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The Hybrid-origin hypothesis of human origins argues that all of the genetic variation between the contemporary human races is attributable to genetic inheritance from at least two widely divergent hominid species, or subspecies, that were geographically dispersed throughout Africa, Southeast Asia and the Indian subcontinent, prior to the evolution of modern Homo sapiens sapiens (according to hybrid-origin theory, approximately 35,000 years ago).

Primate populations, put forward by the hybrid-origin theory as sources for genetic admixture, include Homo neanderthalensis and Peking Man (a subspecies of Homo erectus), and Cro-Magnon man (who physically and culturally differs significantly from homo erectus). This theory was first introduced in 1971 by the British psychologist Stan Gooch.

Theory outlineEdit

Here is a brief summary of Gooch's theory (from Guardians of the Ancient Wisdom 1979):

  1. From other human species, Cro-Magnon man evolves in Northern India during millions of years of isolation, develops and practices sun worship and hunting magic; the culture is patriarchal.
  2. Elsewhere during the same period, different forms of Neanderthal evolve in Europe and the Middle East, while moon worship and earth magic is developed and practiced; the culture is matriarchal.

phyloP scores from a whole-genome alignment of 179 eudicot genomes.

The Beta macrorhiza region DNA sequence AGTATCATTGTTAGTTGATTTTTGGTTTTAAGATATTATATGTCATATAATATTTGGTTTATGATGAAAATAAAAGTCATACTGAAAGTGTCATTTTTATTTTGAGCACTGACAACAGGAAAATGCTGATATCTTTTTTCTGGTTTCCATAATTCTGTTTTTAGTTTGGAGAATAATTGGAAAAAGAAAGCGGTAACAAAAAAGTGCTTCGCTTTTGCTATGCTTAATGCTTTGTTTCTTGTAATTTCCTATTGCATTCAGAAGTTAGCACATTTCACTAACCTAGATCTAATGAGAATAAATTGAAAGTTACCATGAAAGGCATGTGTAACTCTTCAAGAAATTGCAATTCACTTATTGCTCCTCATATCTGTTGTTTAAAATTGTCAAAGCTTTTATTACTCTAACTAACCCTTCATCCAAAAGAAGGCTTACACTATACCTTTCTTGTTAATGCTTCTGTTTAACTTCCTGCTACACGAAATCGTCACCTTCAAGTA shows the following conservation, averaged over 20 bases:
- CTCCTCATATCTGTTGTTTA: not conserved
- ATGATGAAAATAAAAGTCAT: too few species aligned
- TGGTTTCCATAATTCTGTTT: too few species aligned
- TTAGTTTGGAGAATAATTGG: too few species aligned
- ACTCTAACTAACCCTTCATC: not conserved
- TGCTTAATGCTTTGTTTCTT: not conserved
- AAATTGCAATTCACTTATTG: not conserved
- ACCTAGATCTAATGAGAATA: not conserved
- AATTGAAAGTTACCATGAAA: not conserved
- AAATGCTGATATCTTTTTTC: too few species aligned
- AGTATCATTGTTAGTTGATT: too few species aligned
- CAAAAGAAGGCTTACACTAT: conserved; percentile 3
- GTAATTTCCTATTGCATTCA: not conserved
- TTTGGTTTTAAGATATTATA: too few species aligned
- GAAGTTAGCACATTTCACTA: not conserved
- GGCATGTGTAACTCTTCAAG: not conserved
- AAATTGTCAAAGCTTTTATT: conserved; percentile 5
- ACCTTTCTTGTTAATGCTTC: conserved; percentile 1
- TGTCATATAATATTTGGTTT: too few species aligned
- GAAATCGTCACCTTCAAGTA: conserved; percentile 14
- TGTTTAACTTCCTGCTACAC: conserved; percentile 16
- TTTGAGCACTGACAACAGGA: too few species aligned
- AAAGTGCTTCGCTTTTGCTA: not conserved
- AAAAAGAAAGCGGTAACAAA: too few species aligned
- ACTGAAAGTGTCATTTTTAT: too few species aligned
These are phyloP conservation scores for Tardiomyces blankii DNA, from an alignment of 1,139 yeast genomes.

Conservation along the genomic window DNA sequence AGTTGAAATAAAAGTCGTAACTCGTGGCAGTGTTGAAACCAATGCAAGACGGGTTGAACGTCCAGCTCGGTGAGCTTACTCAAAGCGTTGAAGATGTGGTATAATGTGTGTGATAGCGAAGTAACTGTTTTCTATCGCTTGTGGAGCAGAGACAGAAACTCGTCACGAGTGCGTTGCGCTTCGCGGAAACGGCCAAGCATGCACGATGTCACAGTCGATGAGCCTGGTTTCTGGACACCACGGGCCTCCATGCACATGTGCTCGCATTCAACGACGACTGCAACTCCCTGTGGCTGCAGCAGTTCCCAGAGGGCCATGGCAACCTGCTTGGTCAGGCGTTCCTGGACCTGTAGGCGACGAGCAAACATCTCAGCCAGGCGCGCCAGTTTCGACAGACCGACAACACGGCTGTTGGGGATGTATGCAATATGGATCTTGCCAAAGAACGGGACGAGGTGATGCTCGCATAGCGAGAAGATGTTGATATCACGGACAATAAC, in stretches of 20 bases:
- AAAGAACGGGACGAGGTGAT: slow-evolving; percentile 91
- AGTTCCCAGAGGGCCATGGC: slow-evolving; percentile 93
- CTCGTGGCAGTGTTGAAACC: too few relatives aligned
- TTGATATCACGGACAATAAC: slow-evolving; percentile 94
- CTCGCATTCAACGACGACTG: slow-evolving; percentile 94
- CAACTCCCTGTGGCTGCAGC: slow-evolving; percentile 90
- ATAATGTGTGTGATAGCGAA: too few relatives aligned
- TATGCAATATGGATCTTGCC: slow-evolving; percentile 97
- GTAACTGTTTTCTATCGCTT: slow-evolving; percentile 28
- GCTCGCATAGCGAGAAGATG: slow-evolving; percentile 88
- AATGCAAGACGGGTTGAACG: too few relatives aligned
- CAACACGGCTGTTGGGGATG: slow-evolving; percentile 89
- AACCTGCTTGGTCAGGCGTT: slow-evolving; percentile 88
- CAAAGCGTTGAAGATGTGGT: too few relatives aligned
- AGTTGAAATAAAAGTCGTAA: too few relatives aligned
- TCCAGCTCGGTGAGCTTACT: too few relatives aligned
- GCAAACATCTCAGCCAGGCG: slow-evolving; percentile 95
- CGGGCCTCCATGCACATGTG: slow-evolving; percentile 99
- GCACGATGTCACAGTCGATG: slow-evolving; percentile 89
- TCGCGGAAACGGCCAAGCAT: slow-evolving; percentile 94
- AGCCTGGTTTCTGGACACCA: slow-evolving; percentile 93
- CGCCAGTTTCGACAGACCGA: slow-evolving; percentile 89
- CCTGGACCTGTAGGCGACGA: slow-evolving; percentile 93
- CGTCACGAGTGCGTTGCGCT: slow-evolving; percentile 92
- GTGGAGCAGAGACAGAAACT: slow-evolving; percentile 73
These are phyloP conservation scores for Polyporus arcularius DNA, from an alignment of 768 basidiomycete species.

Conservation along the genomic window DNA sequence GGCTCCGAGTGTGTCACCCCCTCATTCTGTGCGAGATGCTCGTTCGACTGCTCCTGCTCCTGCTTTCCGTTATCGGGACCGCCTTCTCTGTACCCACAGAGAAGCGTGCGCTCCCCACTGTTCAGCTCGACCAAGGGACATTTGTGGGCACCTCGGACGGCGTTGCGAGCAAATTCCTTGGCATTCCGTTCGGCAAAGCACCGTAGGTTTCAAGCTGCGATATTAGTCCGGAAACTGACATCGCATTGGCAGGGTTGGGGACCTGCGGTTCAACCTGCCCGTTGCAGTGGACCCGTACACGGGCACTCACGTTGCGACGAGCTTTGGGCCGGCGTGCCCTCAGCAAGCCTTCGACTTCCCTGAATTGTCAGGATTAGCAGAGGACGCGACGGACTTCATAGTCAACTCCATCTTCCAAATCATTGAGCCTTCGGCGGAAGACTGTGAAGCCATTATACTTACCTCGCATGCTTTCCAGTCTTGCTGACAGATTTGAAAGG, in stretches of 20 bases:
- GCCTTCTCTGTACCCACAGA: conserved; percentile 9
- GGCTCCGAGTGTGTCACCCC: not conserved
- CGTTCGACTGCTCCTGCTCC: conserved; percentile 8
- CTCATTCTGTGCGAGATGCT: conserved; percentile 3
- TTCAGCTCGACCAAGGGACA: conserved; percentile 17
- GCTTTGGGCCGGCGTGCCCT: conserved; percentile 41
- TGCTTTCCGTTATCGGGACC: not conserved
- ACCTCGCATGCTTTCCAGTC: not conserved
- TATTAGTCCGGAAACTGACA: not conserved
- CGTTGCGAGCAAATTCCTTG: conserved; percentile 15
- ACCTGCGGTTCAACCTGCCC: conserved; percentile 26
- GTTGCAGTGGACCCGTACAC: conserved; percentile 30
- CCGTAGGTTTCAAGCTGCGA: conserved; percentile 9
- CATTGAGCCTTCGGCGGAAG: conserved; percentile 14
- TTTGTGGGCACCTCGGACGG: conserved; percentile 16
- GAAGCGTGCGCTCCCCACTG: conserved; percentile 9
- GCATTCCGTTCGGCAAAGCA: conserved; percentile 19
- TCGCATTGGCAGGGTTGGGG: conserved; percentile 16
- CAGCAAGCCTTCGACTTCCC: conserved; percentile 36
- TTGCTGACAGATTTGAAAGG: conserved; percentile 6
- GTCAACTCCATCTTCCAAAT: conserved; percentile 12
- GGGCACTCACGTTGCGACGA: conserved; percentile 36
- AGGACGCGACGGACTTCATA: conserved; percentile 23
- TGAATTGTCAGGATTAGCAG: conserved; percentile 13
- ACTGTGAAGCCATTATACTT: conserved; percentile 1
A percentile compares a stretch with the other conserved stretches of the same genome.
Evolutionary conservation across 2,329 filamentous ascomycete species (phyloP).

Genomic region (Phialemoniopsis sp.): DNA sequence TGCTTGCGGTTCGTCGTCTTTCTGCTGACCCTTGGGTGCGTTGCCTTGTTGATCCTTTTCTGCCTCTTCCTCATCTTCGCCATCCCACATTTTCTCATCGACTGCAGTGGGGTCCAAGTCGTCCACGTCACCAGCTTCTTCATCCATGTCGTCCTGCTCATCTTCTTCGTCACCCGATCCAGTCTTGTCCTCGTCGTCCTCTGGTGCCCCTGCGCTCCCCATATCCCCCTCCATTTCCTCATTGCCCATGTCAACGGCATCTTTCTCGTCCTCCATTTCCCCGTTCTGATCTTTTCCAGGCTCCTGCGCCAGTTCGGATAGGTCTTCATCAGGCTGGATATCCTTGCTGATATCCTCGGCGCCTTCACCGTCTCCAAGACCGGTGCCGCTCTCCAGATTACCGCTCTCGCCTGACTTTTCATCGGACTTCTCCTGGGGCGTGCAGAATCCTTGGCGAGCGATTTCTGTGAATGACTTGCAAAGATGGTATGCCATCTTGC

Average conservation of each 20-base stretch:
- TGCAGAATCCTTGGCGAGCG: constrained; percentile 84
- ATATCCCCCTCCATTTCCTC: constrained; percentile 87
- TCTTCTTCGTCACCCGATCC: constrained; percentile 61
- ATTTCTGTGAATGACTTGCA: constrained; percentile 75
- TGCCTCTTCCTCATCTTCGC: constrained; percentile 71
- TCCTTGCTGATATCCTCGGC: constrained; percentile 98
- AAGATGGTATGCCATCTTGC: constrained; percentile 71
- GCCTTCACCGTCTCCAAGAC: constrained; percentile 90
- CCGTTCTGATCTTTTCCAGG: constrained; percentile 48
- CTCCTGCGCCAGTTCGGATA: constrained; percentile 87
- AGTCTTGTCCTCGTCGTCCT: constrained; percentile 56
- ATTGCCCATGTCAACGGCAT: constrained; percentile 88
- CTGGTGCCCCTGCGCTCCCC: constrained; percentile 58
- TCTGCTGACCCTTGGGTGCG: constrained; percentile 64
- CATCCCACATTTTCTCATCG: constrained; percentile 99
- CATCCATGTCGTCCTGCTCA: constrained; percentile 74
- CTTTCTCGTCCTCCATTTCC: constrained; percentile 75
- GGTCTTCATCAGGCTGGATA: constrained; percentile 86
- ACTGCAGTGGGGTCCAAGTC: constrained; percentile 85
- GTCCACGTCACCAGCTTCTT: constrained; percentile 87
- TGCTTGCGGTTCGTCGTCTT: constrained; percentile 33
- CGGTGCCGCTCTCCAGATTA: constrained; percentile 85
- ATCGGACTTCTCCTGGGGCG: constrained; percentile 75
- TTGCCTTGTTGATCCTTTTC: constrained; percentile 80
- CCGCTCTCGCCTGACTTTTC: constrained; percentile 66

3. Around 35,000 years b.p. Cro-Magnon abandons India and heads west through the Middle East into Europe, overrunning Neanderthal. By 25,000 years ago, the predominant type in Europe is Cro-Magnon.
  4. In the Middle East a hybrid population, a cross between the Cro-Magnon and Neanderthal types, emerges. Pure Neanderthal has largely ceased to exist either here or in Europe (but see Myra Shackley).
  5. By 15,000 years ago, pure Cro-Magnon man has also ceased to exist, driven out of north and west Europe, into southern Europe, by renewed glaciation, absorbed by the hybrid type (that is, ourselves).

Meanwhile mixed types have also migrated back into Africa (during glaciation in Europe the Sahara had become well-watered, grassy plains) and back into India and then on to China. In these places the mixed type further mingled with the local Neanderthal types.

According to this theory the resulting hybrid 'Homo sapiens sapiens', was superior to both its ancestors due to what is commonly termed hybrid vigour.

See alsoEdit

Further readingEdit

Chimp-human hybrid
  • - "Two Splits Between Human and Chimp Lines Suggested", New York Times (May 18, 2006): "The analysis, by David Reich, Nick Patterson and colleagues at the Broad Institute in Cambridge, Mass., sets up a serious conflict between the date of the split as indicated by fossil skulls, about 7 million years ago, and the much younger date implied by genetic analysis, as late as 5.4 million years ago. The conflict can be resolved, Dr. Reich's team suggests in an article published in today's Nature, if there were in fact two splits between the human and chimp lineages, with the first being followed by interbreeding between the two populations and then a second split."
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